Report by Margaux Simmons, Ph.D
Our project idea for the NJCH incubation grant was to conduct a musicology course that would investigate the contemporary music and musicians of Orange, New Jersey for the purpose of illuminating and sharing musics as a means of asset building and community development; a community musicological study of Orange, New Jersey.
We held four class sessions of two hours each, conducted interviews with community musicians, canvassed our University of Orange community with questions about the role(s) music plays in their lives, and held a lecture-recital by two community musicians that focused on the role of music in their lives and in the broader community of Orange, New Jersey.
The musicians interviewed spanned the range of professional performers and composers, music educators, music students of all ages and amateur musicians. Our aim was to get a sense of how music and music-making functions in Orange on a day-to-day level; how it functions in the living, breathing life of the city, as we believe the music-making in Orange is a vital force that can be channeled for productive community development and asset building.
Our goal in this project was to unearth the diverse musical traditions and perspectives of the multi-racial, multi-generational, predominantly immigrant and low-income community of Orange, New Jersey and create a foundation of cultural sharing and cooperation that could be used to boost the economy and the overall health of the city. In addition to professional artists who are making a living from their art, the example set by Cicely Tyson with the donation to the performing arts center next door in East Orange, New Jersey and the recent work of our students who are donating time and skills to the acquisition of meeting and classroom space by the University of Orange, we see how the arts, at all levels, can serve to uplift the actual economy of our area.
The participants/researchers in the course learned a great deal about the various types of music being made in our community. The interviews with performing musicians and music educators provided valuable insight into the creative processes involved in the music of our city. In addition, participants gained skills in interview techniques, mapping and other highly useful methods of conducting humanities research.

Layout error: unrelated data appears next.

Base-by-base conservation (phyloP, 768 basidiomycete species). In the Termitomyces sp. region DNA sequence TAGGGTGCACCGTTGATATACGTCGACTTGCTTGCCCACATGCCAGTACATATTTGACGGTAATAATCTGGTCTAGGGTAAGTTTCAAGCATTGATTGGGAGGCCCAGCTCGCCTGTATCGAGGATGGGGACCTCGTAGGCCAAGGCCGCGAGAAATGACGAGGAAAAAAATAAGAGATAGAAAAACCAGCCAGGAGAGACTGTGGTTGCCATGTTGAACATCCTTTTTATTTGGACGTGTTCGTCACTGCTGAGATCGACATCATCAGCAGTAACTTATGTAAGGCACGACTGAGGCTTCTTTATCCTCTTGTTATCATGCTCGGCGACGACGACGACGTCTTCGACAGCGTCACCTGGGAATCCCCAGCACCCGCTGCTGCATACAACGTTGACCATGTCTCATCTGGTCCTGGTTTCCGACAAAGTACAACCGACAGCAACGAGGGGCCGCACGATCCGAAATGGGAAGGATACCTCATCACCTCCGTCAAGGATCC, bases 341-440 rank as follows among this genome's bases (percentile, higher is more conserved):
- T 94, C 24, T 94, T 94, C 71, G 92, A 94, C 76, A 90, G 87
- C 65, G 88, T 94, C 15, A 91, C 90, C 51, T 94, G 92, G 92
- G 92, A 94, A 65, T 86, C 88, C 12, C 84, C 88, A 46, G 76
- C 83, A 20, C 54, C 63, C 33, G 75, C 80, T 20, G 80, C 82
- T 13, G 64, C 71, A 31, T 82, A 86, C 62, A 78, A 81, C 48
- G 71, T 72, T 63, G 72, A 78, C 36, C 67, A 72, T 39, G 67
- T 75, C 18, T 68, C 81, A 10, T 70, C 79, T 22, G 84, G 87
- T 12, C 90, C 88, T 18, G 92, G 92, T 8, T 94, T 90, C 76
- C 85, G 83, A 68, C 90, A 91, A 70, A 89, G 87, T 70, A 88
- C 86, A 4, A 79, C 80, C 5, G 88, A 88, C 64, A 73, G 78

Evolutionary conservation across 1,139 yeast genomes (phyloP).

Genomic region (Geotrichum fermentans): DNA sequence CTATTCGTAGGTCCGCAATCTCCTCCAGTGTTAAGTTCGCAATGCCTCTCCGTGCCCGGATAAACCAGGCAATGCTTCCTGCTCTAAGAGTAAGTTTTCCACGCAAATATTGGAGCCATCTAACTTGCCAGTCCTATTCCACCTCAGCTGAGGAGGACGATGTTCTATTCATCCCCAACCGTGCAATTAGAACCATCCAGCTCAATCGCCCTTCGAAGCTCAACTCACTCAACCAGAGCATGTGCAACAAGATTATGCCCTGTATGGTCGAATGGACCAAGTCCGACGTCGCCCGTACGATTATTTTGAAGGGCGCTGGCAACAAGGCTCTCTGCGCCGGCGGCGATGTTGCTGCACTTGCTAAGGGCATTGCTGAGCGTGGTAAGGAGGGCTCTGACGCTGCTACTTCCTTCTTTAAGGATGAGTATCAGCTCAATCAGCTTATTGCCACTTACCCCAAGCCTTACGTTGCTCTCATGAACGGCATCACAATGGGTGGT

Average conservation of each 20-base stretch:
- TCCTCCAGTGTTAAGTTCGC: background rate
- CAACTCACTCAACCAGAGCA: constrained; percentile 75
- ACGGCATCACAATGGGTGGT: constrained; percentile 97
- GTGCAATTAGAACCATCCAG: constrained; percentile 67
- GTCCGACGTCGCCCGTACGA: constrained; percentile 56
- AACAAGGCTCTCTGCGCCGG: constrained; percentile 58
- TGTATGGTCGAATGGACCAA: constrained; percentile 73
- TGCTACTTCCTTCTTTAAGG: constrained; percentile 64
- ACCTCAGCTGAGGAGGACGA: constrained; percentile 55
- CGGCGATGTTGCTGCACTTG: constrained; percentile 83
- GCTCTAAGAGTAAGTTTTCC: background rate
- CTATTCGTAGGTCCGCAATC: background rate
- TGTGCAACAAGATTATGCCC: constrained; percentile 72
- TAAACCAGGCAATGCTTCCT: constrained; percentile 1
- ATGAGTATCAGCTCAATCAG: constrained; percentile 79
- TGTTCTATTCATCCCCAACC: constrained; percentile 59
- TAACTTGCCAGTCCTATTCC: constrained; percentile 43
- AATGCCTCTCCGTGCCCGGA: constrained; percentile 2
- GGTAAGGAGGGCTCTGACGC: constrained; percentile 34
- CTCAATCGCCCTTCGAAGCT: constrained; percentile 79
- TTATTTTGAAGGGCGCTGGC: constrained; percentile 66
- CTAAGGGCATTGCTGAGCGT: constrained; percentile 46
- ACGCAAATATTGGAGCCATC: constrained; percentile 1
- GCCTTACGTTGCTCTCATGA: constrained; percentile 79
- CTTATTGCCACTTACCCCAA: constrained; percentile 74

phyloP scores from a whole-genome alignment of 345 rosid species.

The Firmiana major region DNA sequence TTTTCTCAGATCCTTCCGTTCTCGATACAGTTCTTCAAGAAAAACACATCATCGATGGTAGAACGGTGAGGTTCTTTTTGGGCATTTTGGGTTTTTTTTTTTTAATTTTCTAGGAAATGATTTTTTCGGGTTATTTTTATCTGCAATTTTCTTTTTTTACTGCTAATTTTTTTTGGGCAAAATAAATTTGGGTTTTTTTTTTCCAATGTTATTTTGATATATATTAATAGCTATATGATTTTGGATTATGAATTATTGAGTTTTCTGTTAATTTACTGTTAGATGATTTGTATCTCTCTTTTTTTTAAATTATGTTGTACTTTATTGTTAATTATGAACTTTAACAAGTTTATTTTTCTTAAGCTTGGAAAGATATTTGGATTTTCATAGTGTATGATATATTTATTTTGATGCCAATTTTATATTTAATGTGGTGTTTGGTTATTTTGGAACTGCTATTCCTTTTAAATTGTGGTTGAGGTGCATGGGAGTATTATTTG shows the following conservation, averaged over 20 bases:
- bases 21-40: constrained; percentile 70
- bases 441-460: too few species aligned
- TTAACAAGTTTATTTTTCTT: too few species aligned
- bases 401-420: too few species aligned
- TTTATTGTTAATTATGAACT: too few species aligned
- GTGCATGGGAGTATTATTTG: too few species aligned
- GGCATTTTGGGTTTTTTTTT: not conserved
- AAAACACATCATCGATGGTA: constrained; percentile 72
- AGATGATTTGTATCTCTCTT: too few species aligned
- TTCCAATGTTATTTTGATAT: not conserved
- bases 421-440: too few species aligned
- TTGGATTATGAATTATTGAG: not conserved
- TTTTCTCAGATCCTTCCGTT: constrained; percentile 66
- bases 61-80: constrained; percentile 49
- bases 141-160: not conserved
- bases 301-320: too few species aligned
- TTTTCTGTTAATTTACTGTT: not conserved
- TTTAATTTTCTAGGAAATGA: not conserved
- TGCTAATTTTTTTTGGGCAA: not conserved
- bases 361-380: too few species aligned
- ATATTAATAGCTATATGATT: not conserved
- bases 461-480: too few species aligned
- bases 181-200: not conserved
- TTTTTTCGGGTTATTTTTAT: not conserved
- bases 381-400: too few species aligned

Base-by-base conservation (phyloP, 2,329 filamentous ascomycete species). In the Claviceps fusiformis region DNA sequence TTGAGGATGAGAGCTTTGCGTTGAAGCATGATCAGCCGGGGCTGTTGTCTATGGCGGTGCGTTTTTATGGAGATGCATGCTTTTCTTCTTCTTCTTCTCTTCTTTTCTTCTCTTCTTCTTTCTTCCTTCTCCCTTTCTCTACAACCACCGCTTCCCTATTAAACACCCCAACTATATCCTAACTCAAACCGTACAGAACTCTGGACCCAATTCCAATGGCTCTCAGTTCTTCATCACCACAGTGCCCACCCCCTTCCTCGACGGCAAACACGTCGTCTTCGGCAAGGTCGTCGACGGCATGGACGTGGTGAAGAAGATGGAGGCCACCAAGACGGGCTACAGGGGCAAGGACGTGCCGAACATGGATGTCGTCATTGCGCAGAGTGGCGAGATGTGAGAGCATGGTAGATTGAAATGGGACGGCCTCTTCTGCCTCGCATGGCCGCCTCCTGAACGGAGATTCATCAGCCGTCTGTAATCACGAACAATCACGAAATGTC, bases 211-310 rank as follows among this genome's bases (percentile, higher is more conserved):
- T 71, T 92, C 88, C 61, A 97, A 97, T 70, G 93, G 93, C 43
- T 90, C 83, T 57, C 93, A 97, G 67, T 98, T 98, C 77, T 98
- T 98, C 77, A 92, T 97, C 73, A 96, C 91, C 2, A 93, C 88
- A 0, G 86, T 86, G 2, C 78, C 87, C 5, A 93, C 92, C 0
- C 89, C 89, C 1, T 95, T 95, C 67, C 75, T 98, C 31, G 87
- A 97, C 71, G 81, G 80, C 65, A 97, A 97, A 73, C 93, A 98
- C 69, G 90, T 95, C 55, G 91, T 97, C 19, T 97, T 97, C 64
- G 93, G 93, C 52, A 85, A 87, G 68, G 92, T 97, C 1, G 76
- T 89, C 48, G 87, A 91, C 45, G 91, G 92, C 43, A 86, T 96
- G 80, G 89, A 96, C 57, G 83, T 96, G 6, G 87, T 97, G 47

As a result of the community musicology investigation, we have greatly broadened our Music City Festival representation as well as interest in our music department course listings. Also, community members have expressed interest in sponsorship of our music programming and professionals have donated their time and skills.
I think our community musicology course has been successful in bringing to the forefront the rich wealth of music-making that is an intrinsic part of everyday life in the city of Orange. In most cities, the everyday music-making traditions of the city are not celebrated as they are in our community musicology course. From public school classroom music ensembles, school choirs, church choirs, amateur open mic performance settings to professional artists, our aim has been to highlight the vast richness of the music that is being made in Orange in the variety of settings that it exists, from the classroom, the informal open mic performance settings to the formal performance venues. We find there is a need to provide the intermediate performance opportunities between beginning lessons and professional status in a way that opens the participants to the positive aspects of making their own music in a joyful manner. This, in turn, can only serve to improve the overall health of the residents of the city.
Our community musicology course has successfully laid the groundwork for continued investigation, highlighting and sharing of the music in Orange. This course has provided a necessary first step in the further growth of our community music program and development.
This report was created as a part of the Community Musicology Project